Immunoglobulins in Sepsis

  • G. Berlot
  • C. M. Vassallo
  • N. Busetto
Conference paper


For decades, intravenously administered immunoglobulin preparations (IvIg) have been extensively used in different categories of critical diseases, including sepsis, polyneuritis of different origins and myasthenia gravis (MG). From this short list, it is evident that IvIg have been administered either to boost or to downregulate patients’ immunologic response. These apparently opposing indications are a result of their pleiotropic effects on the immune system, which include: (a) immune response augmentation through an increase in opsonisation and phagocytosis and complement system activation; and (b) reduced inflammatory response via decreased production of tumour necrosis factor-α (TNF-α) and other inflammatory mediators and increased release of soluble receptors for a number of cytokines [1, 2]. This dual effect of IvIg makes them a valuable therapeutic tool either in the phase of full-blown inflammation or in the subsequent compensatory anti-inflammatory response syndrome (CARS) [3], which is associated with an overall reduction of the immunologic response [4].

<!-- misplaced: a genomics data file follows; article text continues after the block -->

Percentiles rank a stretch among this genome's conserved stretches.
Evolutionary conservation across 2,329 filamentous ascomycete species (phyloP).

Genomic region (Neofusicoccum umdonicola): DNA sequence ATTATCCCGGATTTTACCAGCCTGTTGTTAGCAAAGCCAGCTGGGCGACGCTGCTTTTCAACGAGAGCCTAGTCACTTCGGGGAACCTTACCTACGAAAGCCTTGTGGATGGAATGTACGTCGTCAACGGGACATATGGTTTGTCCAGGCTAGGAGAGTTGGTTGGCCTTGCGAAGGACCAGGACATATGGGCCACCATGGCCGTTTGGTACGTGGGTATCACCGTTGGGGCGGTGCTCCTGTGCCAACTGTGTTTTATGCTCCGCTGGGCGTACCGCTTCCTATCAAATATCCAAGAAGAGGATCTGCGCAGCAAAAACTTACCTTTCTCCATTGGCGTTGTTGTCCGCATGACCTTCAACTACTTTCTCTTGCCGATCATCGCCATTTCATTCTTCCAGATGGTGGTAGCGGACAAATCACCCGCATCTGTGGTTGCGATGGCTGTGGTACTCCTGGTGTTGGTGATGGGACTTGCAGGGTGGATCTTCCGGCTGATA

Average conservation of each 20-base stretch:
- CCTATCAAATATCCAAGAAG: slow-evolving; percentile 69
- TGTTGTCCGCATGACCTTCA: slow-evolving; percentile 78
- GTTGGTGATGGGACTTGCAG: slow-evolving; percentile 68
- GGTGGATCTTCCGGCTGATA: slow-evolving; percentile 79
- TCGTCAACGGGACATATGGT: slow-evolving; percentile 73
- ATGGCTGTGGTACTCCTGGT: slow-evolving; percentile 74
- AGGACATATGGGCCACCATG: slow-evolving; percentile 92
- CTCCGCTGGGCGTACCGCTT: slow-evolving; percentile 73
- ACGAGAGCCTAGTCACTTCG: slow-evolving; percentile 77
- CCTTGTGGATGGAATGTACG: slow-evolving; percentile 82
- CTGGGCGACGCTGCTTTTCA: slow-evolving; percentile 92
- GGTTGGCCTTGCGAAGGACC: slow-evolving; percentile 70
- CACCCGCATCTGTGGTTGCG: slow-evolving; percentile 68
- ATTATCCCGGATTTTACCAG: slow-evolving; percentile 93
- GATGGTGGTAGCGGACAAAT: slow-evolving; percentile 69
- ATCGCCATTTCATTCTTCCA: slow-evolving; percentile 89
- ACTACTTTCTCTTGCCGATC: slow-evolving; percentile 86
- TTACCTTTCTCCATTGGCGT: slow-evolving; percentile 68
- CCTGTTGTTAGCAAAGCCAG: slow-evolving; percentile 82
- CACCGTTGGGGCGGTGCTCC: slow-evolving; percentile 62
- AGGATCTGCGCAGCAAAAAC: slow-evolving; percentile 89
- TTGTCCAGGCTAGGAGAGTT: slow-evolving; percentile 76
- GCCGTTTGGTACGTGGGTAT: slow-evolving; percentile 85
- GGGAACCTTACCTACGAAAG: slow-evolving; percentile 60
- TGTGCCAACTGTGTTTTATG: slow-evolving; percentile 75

Septic Shock Severe Sepsis Innate Immune System Septic Patient Toxic Shock Syndrome 


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Copyright information

© Springer-Verlag Italia 2011

Authors and Affiliations

  • G. Berlot
  • C. M. Vassallo
  • N. Busetto

There are no affiliations available

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